Rebel with a Cause

Rebel with a Cause, Eyal Press,
The Nation
Joseph Stiglitz thinks the IMF is undemocratic, secretive, and
ineffective. How does he know? He used to be senior vice-president
and chief economist at the World Bank — until his outspoken
criticism led to his resignation. Even so, the Columbia University
economist and recipient of the 2001 Nobel Prize in economics has
not stopped talking. He lectures to packed audiences, advises
leaders of developing countries, runs the Initiative for Policy
Dialogue (he hopes to end the World Bank and IMF’s 50-year monopoly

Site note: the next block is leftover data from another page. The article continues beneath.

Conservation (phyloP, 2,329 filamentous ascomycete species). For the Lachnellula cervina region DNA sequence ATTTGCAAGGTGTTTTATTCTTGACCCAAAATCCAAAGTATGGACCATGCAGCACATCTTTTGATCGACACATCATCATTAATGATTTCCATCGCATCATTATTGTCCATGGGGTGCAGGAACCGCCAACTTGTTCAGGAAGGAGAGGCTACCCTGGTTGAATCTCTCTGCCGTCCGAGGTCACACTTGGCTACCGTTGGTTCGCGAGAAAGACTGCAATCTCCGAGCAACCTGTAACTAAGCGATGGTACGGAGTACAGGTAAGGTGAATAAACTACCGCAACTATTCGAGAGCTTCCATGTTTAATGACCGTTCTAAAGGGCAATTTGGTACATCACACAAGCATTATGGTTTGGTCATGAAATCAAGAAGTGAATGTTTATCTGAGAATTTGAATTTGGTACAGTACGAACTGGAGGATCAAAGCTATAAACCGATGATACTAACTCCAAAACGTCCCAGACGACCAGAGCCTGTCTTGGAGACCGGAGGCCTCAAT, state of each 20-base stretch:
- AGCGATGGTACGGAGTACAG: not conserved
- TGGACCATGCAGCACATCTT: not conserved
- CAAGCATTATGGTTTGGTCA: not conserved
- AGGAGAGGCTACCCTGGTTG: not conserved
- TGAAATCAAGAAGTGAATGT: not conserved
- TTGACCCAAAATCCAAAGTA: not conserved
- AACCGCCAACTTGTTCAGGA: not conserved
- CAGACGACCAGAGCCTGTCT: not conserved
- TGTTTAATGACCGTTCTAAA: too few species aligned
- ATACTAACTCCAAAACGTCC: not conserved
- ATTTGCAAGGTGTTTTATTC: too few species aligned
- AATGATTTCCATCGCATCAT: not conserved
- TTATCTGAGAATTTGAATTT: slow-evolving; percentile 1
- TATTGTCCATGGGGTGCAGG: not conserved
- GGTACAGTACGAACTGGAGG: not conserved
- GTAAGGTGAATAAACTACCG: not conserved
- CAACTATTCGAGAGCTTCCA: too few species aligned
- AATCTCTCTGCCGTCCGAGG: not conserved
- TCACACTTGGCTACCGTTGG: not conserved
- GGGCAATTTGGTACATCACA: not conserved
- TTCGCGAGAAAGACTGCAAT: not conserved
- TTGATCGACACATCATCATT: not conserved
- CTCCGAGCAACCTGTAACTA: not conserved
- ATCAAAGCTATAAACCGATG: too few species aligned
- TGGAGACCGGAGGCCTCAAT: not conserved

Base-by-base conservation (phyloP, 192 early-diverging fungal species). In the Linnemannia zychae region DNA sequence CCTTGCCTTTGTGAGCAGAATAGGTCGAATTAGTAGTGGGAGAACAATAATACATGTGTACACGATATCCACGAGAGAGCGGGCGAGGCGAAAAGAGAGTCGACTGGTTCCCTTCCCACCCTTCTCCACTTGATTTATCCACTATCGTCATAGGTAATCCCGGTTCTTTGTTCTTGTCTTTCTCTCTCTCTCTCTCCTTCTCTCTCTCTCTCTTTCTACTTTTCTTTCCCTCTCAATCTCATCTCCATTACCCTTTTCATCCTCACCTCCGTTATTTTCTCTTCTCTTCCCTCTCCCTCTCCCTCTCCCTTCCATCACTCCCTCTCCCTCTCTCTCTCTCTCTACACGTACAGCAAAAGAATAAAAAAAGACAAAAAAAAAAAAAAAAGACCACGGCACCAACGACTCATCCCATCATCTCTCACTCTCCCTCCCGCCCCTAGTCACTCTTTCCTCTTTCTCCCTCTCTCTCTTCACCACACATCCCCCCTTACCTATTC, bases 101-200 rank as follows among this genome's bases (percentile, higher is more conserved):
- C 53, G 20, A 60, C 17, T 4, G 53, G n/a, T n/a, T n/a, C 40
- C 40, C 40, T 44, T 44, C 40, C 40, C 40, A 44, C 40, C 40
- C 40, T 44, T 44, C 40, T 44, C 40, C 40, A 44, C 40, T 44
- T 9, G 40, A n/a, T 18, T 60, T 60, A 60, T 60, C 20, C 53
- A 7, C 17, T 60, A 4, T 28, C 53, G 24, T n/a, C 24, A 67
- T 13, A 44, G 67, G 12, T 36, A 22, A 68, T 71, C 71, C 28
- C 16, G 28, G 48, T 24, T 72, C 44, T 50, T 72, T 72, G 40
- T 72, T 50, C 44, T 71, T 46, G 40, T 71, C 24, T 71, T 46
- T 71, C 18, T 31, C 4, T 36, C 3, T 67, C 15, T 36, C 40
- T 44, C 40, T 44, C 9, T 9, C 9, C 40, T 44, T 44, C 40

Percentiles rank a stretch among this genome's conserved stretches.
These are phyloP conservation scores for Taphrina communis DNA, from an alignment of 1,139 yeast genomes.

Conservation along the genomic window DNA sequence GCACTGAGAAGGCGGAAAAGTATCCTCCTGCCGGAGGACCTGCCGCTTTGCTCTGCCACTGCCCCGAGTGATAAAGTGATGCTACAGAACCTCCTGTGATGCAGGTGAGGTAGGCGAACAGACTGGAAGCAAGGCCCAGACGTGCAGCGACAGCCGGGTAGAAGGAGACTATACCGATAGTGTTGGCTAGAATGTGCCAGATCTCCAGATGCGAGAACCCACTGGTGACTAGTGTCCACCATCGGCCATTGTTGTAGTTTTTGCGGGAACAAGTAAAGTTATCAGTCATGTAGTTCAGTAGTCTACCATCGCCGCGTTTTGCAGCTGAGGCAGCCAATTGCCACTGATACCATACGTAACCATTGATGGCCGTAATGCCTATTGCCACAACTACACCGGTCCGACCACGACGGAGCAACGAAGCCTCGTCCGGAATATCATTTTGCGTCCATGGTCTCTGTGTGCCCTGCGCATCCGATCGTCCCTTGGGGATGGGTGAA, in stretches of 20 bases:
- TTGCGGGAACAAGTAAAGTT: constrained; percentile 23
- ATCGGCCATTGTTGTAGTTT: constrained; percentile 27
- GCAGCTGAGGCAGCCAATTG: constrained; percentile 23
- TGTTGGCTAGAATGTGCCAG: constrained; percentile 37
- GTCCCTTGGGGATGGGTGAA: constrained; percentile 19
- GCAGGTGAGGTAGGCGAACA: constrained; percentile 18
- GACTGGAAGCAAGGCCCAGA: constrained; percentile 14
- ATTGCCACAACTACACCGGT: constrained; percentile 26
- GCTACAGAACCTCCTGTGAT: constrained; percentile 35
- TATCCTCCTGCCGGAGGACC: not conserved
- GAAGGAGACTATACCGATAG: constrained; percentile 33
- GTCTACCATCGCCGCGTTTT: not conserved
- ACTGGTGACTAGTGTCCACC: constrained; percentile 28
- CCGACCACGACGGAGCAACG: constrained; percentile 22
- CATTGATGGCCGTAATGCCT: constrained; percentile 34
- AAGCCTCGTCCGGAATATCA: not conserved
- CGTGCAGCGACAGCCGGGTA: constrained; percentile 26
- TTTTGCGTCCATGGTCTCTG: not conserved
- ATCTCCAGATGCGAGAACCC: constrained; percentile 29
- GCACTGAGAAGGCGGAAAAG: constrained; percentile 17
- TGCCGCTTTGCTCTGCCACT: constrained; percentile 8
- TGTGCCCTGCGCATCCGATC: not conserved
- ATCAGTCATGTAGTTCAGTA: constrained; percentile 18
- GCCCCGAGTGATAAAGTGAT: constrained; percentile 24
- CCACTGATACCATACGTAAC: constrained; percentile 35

on development policy), and recently authored Globalization and Its
Discontents (Norton). Stiglitz, according to one colleague, ‘has
done more to damage the IMF’s reputation than any other living
economist,’ but he is only one of a growing number of economists,
sociologists, and political scientists who warn that critiques of
the World Bank and IMF need to be taken seriously. Though Stiglitz
believes the institutions should be reformed rather than
eliminated, he does propose that growth should not be the sole
measure of success, and that ‘rather than prescribe solutions [to
Third World countries], economists should emphasize choices,
underscoring the risks and trade-offs of pursuing various
–Rebecca Wienbar
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